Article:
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What Remains of Notre Dame in Paris After the Destructive Fire?

Notre Dame Cathedral was reportedly saved from "total destruction." Here's what we know about the fate of the artworks and relics inside.
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Notre Dame Cathedral is an architectural and historical marvel—but it's also home to many priceless works of art and religious relics. In the wake of today's fire, here's what we know about any surviving artifacts, as well as the state of the structure itself.

At 8:20 p.m. Paris time (2:20 p.m. EST), Bloomberg reported that Paris Deputy Mayor Emmanuel Gregoire told the press that first responders were trying to salvage the art and artifacts inside the cathedral. Later in the day, the same outlet reported that Mayor Anne Hidalgo believed that the cathedral's two main towers might be saved, and that "the significant collection art work and holy objects kept inside the church has been recovered."

Local journalist Nicolas Delesalle also reported that some of the relics had been saved. He identified a Notre Dame priest as his source.


Delesalle singled out the Crown of Thorns—arguably the most famous and precious object kept inside the cathedral—as reportedly safe and intact. The religious relic is believed by some to have been worn by Jesus Christ before the crucifixion. The cathedral is also home to two other relics: a piece of the cross that he was thought to have been crucified on, as well as one of the nails used in the crucifixion.

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Additionally, sixteen copper statues were removed from the cathedral's roof near the spire just last week on April 11, as a part of the structure's ongoing renovations. News outlet The Local reported that the statues would be on display in side the cathedral, before being transported two at a time to an expert preservationist in southern France. There hasn't been any reporting specifically on the state of these pieces—however, if they hadn't been removed, they almost certainly wouldn't have survived.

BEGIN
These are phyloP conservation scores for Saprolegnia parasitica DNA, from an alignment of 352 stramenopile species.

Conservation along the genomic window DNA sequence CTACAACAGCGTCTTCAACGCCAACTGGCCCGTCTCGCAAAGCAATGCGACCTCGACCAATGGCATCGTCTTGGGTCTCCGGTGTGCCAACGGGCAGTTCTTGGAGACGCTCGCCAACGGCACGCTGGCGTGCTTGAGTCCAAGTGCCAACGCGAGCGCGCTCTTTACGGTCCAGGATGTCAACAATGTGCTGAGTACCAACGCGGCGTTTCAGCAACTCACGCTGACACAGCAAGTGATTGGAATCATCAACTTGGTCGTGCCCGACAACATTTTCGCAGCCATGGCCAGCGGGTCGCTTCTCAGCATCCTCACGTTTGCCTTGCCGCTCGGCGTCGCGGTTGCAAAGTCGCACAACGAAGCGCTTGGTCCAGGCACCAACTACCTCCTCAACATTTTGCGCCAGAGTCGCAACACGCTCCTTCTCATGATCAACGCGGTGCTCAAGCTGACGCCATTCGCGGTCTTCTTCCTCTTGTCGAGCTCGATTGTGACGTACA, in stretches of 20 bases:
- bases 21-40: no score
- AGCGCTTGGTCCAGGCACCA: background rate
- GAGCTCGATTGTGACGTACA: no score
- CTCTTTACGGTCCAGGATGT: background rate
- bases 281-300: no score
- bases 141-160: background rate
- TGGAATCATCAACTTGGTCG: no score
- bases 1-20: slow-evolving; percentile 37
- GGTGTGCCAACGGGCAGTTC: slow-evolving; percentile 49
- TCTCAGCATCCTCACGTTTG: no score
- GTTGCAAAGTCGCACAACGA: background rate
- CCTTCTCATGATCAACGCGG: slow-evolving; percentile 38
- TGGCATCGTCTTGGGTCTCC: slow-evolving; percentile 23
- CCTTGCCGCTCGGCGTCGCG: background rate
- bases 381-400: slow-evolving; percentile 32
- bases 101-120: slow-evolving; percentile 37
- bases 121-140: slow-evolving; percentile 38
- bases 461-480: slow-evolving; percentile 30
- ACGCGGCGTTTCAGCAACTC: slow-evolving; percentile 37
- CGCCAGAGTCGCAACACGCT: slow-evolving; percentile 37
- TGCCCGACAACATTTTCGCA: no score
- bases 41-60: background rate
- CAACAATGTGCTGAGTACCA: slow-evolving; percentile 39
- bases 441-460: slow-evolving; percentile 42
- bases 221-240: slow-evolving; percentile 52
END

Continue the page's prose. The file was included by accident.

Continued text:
Observer and Guardian correspondent Kim Willsher reported that part of the structure of the church would survive, as well—but a fire officer reportedly said that two-thirds of the roof had been lost. Per the BBCReuters has also reported that "We can now say that the structure of Notre-Dame has been saved from total destruction."



That said, one iconic piece of the cathedral has been destroyed: its razor-thin spire. According to the BBC, this architectural feature dated back to the 12th century.

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T&C will continue to update this story as more information becomes available.

This story originally appeared on Townandcountrymag.com. 
* Minor edits have been made by the Townandcountry.ph editors.

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